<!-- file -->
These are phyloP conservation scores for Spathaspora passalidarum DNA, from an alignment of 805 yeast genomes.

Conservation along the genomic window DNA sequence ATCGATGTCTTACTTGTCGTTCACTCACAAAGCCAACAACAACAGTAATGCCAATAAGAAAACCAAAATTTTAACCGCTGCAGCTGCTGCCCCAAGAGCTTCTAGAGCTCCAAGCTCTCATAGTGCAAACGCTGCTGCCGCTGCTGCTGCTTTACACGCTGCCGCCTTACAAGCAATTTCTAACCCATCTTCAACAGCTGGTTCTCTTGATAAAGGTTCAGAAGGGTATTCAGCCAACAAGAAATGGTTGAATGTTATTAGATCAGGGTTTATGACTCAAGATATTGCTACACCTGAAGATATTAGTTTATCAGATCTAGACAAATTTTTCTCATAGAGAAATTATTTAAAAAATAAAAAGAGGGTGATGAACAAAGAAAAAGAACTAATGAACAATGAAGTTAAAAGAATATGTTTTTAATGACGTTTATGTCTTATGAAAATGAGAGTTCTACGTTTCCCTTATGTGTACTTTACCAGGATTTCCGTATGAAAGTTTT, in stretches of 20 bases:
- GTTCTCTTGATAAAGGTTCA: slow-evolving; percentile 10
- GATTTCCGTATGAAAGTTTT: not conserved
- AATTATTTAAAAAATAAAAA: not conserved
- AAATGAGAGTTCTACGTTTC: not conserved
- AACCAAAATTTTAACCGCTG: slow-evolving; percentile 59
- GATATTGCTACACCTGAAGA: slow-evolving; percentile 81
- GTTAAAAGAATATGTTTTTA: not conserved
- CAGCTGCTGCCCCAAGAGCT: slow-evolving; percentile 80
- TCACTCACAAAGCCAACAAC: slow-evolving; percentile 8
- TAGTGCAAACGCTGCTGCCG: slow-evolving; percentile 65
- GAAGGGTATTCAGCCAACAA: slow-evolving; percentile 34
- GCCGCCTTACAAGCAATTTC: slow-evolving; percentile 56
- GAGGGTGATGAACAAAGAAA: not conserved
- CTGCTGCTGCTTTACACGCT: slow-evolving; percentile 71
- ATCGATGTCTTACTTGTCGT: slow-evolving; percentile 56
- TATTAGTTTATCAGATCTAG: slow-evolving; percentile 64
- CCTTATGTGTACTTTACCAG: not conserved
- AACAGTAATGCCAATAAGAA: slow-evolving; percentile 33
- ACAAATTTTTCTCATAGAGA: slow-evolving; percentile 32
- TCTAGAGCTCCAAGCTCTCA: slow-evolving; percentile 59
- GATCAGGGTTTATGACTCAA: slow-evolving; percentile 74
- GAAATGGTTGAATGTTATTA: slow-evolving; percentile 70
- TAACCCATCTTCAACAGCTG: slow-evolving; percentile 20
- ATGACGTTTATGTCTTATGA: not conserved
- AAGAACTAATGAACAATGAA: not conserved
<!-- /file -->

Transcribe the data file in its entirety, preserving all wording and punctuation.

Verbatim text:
These are phyloP conservation scores for Spathaspora passalidarum DNA, from an alignment of 805 yeast genomes.

Conservation along the genomic window DNA sequence ATCGATGTCTTACTTGTCGTTCACTCACAAAGCCAACAACAACAGTAATGCCAATAAGAAAACCAAAATTTTAACCGCTGCAGCTGCTGCCCCAAGAGCTTCTAGAGCTCCAAGCTCTCATAGTGCAAACGCTGCTGCCGCTGCTGCTGCTTTACACGCTGCCGCCTTACAAGCAATTTCTAACCCATCTTCAACAGCTGGTTCTCTTGATAAAGGTTCAGAAGGGTATTCAGCCAACAAGAAATGGTTGAATGTTATTAGATCAGGGTTTATGACTCAAGATATTGCTACACCTGAAGATATTAGTTTATCAGATCTAGACAAATTTTTCTCATAGAGAAATTATTTAAAAAATAAAAAGAGGGTGATGAACAAAGAAAAAGAACTAATGAACAATGAAGTTAAAAGAATATGTTTTTAATGACGTTTATGTCTTATGAAAATGAGAGTTCTACGTTTCCCTTATGTGTACTTTACCAGGATTTCCGTATGAAAGTTTT, in stretches of 20 bases:
- GTTCTCTTGATAAAGGTTCA: slow-evolving; percentile 10
- GATTTCCGTATGAAAGTTTT: not conserved
- AATTATTTAAAAAATAAAAA: not conserved
- AAATGAGAGTTCTACGTTTC: not conserved
- AACCAAAATTTTAACCGCTG: slow-evolving; percentile 59
- GATATTGCTACACCTGAAGA: slow-evolving; percentile 81
- GTTAAAAGAATATGTTTTTA: not conserved
- CAGCTGCTGCCCCAAGAGCT: slow-evolving; percentile 80
- TCACTCACAAAGCCAACAAC: slow-evolving; percentile 8
- TAGTGCAAACGCTGCTGCCG: slow-evolving; percentile 65
- GAAGGGTATTCAGCCAACAA: slow-evolving; percentile 34
- GCCGCCTTACAAGCAATTTC: slow-evolving; percentile 56
- GAGGGTGATGAACAAAGAAA: not conserved
- CTGCTGCTGCTTTACACGCT: slow-evolving; percentile 71
- ATCGATGTCTTACTTGTCGT: slow-evolving; percentile 56
- TATTAGTTTATCAGATCTAG: slow-evolving; percentile 64
- CCTTATGTGTACTTTACCAG: not conserved
- AACAGTAATGCCAATAAGAA: slow-evolving; percentile 33
- ACAAATTTTTCTCATAGAGA: slow-evolving; percentile 32
- TCTAGAGCTCCAAGCTCTCA: slow-evolving; percentile 59
- GATCAGGGTTTATGACTCAA: slow-evolving; percentile 74
- GAAATGGTTGAATGTTATTA: slow-evolving; percentile 70
- TAACCCATCTTCAACAGCTG: slow-evolving; percentile 20
- ATGACGTTTATGTCTTATGA: not conserved
- AAGAACTAATGAACAATGAA: not conserved